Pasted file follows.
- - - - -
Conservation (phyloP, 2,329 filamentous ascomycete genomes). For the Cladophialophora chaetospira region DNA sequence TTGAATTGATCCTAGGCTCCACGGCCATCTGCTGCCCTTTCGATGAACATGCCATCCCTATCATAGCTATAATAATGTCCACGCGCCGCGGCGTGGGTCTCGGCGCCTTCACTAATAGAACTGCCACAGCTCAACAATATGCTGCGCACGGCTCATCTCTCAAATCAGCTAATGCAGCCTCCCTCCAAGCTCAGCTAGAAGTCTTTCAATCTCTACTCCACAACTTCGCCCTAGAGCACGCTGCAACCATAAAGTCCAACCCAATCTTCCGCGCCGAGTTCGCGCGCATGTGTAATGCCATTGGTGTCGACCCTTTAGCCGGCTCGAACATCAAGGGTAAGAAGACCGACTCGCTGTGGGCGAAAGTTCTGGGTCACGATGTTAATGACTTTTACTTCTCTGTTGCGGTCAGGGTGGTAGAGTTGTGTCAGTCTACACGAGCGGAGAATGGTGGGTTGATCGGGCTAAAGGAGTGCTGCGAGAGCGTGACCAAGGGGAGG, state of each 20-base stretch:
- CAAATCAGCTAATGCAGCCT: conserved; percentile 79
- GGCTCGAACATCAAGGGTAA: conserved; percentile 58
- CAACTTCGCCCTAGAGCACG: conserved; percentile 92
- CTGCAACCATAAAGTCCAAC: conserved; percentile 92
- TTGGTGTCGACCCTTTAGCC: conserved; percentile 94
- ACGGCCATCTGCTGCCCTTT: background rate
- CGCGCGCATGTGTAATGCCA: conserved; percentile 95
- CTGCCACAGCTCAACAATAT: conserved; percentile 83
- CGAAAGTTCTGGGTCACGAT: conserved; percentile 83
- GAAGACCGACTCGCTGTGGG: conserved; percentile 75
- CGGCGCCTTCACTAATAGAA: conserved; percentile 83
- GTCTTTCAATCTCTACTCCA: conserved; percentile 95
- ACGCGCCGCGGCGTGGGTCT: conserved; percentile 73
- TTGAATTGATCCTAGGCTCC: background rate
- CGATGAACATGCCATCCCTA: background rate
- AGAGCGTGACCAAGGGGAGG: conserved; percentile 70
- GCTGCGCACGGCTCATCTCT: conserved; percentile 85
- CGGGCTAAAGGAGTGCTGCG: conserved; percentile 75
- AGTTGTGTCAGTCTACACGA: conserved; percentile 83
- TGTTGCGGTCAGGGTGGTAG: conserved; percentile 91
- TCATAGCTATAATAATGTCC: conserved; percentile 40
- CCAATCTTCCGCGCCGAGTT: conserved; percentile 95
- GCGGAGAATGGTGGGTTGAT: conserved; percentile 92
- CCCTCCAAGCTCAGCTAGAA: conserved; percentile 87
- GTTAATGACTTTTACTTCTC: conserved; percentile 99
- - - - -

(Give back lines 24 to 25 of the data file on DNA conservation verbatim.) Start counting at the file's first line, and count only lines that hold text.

- GCGGAGAATGGTGGGTTGAT: conserved; percentile 92
- CCCTCCAAGCTCAGCTAGAA: conserved; percentile 87